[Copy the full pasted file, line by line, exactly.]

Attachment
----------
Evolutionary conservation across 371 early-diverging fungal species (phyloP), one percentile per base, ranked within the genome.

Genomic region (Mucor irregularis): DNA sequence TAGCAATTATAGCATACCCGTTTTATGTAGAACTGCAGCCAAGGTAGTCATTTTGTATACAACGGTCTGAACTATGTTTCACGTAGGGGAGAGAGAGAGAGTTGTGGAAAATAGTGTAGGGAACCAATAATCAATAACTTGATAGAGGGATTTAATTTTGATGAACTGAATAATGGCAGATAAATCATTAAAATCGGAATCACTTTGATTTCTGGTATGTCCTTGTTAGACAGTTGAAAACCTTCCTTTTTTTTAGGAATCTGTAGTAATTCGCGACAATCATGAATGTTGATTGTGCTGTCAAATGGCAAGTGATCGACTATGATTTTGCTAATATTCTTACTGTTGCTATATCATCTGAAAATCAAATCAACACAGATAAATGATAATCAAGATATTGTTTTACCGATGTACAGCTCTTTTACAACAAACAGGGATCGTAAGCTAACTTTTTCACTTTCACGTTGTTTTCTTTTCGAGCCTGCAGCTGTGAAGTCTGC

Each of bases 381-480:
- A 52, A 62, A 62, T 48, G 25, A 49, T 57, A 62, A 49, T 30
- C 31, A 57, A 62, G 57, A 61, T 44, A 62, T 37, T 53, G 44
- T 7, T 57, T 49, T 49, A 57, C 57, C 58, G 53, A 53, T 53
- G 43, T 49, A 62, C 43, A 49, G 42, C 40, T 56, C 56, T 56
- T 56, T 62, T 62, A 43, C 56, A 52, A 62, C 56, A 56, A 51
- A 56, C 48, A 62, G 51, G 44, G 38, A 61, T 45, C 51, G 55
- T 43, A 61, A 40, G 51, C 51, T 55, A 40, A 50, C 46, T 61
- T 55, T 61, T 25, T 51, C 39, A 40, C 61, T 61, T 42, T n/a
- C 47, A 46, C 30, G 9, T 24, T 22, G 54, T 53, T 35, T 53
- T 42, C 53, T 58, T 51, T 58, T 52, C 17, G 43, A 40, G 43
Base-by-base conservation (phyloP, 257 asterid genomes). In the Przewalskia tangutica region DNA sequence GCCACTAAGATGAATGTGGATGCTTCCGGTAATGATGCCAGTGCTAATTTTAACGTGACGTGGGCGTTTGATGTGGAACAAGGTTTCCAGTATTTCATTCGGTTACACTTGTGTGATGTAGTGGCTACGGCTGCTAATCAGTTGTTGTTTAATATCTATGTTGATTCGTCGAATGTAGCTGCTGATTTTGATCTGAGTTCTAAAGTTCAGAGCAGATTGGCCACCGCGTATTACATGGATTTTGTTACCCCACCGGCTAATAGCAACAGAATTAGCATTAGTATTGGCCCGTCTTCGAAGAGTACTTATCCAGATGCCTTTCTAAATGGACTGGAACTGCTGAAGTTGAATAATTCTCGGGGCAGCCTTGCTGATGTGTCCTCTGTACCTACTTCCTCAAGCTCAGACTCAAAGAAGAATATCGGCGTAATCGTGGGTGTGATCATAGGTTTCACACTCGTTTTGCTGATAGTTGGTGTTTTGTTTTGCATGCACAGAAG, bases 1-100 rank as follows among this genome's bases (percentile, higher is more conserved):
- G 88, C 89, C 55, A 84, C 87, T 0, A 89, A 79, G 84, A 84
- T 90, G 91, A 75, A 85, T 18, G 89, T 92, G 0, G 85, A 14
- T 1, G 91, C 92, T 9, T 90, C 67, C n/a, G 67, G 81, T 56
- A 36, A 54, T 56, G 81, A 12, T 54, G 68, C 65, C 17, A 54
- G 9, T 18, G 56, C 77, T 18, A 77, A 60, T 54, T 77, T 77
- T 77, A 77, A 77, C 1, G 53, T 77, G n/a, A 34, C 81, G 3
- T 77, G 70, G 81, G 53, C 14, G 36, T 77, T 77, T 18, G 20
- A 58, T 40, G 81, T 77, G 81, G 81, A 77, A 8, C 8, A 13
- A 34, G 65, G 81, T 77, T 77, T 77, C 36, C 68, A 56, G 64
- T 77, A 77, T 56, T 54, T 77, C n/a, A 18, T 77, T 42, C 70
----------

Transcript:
Evolutionary conservation across 371 early-diverging fungal species (phyloP), one percentile per base, ranked within the genome.

Genomic region (Mucor irregularis): DNA sequence TAGCAATTATAGCATACCCGTTTTATGTAGAACTGCAGCCAAGGTAGTCATTTTGTATACAACGGTCTGAACTATGTTTCACGTAGGGGAGAGAGAGAGAGTTGTGGAAAATAGTGTAGGGAACCAATAATCAATAACTTGATAGAGGGATTTAATTTTGATGAACTGAATAATGGCAGATAAATCATTAAAATCGGAATCACTTTGATTTCTGGTATGTCCTTGTTAGACAGTTGAAAACCTTCCTTTTTTTTAGGAATCTGTAGTAATTCGCGACAATCATGAATGTTGATTGTGCTGTCAAATGGCAAGTGATCGACTATGATTTTGCTAATATTCTTACTGTTGCTATATCATCTGAAAATCAAATCAACACAGATAAATGATAATCAAGATATTGTTTTACCGATGTACAGCTCTTTTACAACAAACAGGGATCGTAAGCTAACTTTTTCACTTTCACGTTGTTTTCTTTTCGAGCCTGCAGCTGTGAAGTCTGC

Each of bases 381-480:
- A 52, A 62, A 62, T 48, G 25, A 49, T 57, A 62, A 49, T 30
- C 31, A 57, A 62, G 57, A 61, T 44, A 62, T 37, T 53, G 44
- T 7, T 57, T 49, T 49, A 57, C 57, C 58, G 53, A 53, T 53
- G 43, T 49, A 62, C 43, A 49, G 42, C 40, T 56, C 56, T 56
- T 56, T 62, T 62, A 43, C 56, A 52, A 62, C 56, A 56, A 51
- A 56, C 48, A 62, G 51, G 44, G 38, A 61, T 45, C 51, G 55
- T 43, A 61, A 40, G 51, C 51, T 55, A 40, A 50, C 46, T 61
- T 55, T 61, T 25, T 51, C 39, A 40, C 61, T 61, T 42, T n/a
- C 47, A 46, C 30, G 9, T 24, T 22, G 54, T 53, T 35, T 53
- T 42, C 53, T 58, T 51, T 58, T 52, C 17, G 43, A 40, G 43
Base-by-base conservation (phyloP, 257 asterid genomes). In the Przewalskia tangutica region DNA sequence GCCACTAAGATGAATGTGGATGCTTCCGGTAATGATGCCAGTGCTAATTTTAACGTGACGTGGGCGTTTGATGTGGAACAAGGTTTCCAGTATTTCATTCGGTTACACTTGTGTGATGTAGTGGCTACGGCTGCTAATCAGTTGTTGTTTAATATCTATGTTGATTCGTCGAATGTAGCTGCTGATTTTGATCTGAGTTCTAAAGTTCAGAGCAGATTGGCCACCGCGTATTACATGGATTTTGTTACCCCACCGGCTAATAGCAACAGAATTAGCATTAGTATTGGCCCGTCTTCGAAGAGTACTTATCCAGATGCCTTTCTAAATGGACTGGAACTGCTGAAGTTGAATAATTCTCGGGGCAGCCTTGCTGATGTGTCCTCTGTACCTACTTCCTCAAGCTCAGACTCAAAGAAGAATATCGGCGTAATCGTGGGTGTGATCATAGGTTTCACACTCGTTTTGCTGATAGTTGGTGTTTTGTTTTGCATGCACAGAAG, bases 1-100 rank as follows among this genome's bases (percentile, higher is more conserved):
- G 88, C 89, C 55, A 84, C 87, T 0, A 89, A 79, G 84, A 84
- T 90, G 91, A 75, A 85, T 18, G 89, T 92, G 0, G 85, A 14
- T 1, G 91, C 92, T 9, T 90, C 67, C n/a, G 67, G 81, T 56
- A 36, A 54, T 56, G 81, A 12, T 54, G 68, C 65, C 17, A 54
- G 9, T 18, G 56, C 77, T 18, A 77, A 60, T 54, T 77, T 77
- T 77, A 77, A 77, C 1, G 53, T 77, G n/a, A 34, C 81, G 3
- T 77, G 70, G 81, G 53, C 14, G 36, T 77, T 77, T 18, G 20
- A 58, T 40, G 81, T 77, G 81, G 81, A 77, A 8, C 8, A 13
- A 34, G 65, G 81, T 77, T 77, T 77, C 36, C 68, A 56, G 64
- T 77, A 77, T 56, T 54, T 77, C n/a, A 18, T 77, T 42, C 70